Request noted, and we will see on the remaining diesels if it makes sense to pop up the prototype photo another time later in the process.

Thanks Joe, good to know you consider all our comments. If I can just add that whilst none of us would expect to see Mike exactly replicate the finish of a prototype, when looking at those prototype photos I tend to look at the general impression of the weathered finish just to keep the brain cells firing. It is nice to be able to see it as the process ontinues in case it sparks a little idea of one's own as to how the effect can be achieved.

I have recently attended a weekend weathering course here in Limey-Land, certainly helped me get started on my first couple of steam locos. Some of Mike's techniques came in useful as well. If you are interested I have just started a flickr page to show them, search for 'kiwitommo64'.

Regards, Andrew Thompson

LOVE the Weathering Series!  It is one of the reasons I'm glad I paid for a 3-year subscription.  ;-)

I know this is NOT a video about applying decals, but I was impressed that the decal edges were completely hidden.  This is difficult to achieve since oil washes and brushes will catch on decal edges and deposit extra material.  I have been foiled by this " decal ghosting" on a model, and was wondering if you could briefly describe your technique to avoid it.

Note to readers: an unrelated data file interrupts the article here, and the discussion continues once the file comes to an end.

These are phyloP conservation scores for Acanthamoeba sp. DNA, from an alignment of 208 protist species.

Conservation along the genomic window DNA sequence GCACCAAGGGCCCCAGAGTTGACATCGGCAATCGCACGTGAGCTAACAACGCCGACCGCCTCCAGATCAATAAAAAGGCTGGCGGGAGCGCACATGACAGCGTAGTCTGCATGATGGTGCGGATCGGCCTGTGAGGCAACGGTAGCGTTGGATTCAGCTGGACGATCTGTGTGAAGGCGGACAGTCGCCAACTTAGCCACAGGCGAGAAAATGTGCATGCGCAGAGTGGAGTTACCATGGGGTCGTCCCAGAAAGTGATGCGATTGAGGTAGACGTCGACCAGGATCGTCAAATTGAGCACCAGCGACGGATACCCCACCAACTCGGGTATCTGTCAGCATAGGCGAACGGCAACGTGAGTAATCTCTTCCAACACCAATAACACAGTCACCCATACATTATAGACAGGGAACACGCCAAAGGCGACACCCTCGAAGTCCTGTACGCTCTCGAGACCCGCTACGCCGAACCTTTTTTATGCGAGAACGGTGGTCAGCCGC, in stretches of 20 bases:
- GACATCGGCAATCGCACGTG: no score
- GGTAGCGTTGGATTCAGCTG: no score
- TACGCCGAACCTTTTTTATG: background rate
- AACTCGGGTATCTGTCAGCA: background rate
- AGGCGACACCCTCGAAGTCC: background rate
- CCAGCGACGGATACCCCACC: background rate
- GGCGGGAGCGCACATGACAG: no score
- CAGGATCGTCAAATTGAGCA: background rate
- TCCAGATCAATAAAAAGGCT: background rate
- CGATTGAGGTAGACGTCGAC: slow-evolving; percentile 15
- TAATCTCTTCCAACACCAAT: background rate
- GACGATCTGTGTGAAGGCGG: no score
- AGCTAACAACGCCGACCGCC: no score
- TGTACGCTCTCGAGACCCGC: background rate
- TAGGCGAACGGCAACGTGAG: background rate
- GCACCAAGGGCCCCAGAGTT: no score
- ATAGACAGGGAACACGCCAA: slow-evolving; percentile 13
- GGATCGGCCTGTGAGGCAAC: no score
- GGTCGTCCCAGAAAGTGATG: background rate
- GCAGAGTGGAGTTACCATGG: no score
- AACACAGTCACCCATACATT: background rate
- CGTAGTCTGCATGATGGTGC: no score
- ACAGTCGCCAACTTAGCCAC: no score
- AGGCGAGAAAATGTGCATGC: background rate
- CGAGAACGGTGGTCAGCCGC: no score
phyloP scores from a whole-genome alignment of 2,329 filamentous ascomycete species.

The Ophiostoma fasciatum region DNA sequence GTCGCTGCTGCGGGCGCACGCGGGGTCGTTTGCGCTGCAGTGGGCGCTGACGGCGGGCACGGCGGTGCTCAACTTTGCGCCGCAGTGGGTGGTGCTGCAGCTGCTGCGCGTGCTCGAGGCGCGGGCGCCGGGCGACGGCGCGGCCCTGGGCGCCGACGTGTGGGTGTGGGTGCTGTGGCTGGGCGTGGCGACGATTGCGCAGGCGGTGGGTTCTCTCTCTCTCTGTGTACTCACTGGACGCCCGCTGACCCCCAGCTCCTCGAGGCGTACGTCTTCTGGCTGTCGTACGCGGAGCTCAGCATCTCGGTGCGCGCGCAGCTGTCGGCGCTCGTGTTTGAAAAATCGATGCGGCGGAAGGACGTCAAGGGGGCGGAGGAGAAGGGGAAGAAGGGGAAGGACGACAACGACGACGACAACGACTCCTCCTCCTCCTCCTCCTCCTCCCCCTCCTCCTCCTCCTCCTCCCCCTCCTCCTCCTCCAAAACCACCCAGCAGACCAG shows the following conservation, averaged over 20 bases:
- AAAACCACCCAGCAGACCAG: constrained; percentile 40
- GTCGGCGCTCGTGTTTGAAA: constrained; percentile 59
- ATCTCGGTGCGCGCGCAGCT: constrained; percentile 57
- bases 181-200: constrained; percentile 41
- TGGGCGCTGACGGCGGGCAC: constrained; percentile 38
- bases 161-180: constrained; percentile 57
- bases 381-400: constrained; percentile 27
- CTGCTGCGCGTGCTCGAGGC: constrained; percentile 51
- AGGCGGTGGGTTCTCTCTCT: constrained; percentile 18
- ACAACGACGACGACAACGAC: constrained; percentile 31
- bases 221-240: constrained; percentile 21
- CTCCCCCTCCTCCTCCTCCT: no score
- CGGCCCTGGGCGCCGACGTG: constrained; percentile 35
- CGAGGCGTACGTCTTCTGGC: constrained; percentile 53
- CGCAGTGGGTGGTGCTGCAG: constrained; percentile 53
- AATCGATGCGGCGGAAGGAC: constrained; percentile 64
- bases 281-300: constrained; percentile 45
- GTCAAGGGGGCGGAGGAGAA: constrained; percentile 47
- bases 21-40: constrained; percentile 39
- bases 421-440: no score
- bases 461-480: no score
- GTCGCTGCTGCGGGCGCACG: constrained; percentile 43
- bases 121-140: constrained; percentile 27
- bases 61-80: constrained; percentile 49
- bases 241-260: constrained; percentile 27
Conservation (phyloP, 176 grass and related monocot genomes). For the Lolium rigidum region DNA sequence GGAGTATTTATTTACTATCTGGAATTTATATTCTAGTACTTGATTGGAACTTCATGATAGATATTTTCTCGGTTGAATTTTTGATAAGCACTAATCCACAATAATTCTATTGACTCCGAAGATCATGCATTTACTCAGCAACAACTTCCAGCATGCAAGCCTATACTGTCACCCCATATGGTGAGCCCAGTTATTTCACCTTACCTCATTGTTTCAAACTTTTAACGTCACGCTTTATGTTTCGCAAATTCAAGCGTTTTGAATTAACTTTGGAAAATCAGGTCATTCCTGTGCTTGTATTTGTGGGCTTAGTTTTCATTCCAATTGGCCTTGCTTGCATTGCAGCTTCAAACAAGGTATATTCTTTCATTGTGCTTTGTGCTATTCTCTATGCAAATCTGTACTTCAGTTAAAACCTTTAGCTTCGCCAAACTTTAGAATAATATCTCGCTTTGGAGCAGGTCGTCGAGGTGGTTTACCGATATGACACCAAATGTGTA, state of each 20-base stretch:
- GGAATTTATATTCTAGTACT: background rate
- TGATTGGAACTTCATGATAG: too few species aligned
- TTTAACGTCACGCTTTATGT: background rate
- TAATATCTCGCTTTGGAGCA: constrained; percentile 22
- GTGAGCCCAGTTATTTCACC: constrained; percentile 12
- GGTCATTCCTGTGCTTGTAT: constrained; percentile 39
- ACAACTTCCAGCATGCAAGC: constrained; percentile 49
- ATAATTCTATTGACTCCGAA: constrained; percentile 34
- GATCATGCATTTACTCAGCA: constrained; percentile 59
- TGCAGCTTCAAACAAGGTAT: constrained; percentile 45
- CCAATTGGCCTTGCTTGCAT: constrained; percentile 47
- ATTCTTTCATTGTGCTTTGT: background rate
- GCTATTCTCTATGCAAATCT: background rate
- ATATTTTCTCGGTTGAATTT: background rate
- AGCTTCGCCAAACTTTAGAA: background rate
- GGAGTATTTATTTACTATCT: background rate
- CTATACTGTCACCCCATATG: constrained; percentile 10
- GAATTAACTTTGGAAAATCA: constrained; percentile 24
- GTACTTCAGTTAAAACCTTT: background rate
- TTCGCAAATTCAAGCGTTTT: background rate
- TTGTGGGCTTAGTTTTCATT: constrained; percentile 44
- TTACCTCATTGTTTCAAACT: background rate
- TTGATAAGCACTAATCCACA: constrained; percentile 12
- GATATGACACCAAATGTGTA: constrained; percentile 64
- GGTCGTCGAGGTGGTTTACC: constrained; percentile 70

One method that is helpful is to cut the decal edges at a 45 degree bevel with a razor blade.  It is much more time consuming than using a pair of scissors, but the edges are much less pronounced.  

Thank you for your time.  Take care and God bless!

Dave Donaldson

Wondering if there is a video on applying decals?  I am about to do so for the 1st time (to a painted wood surface)  and would appreciate advice concerning how to do it as well as possible.  Thanks.  Harold Weinberg

No videos on applying decals (yet). But this would be a great topic - we've got feelers out.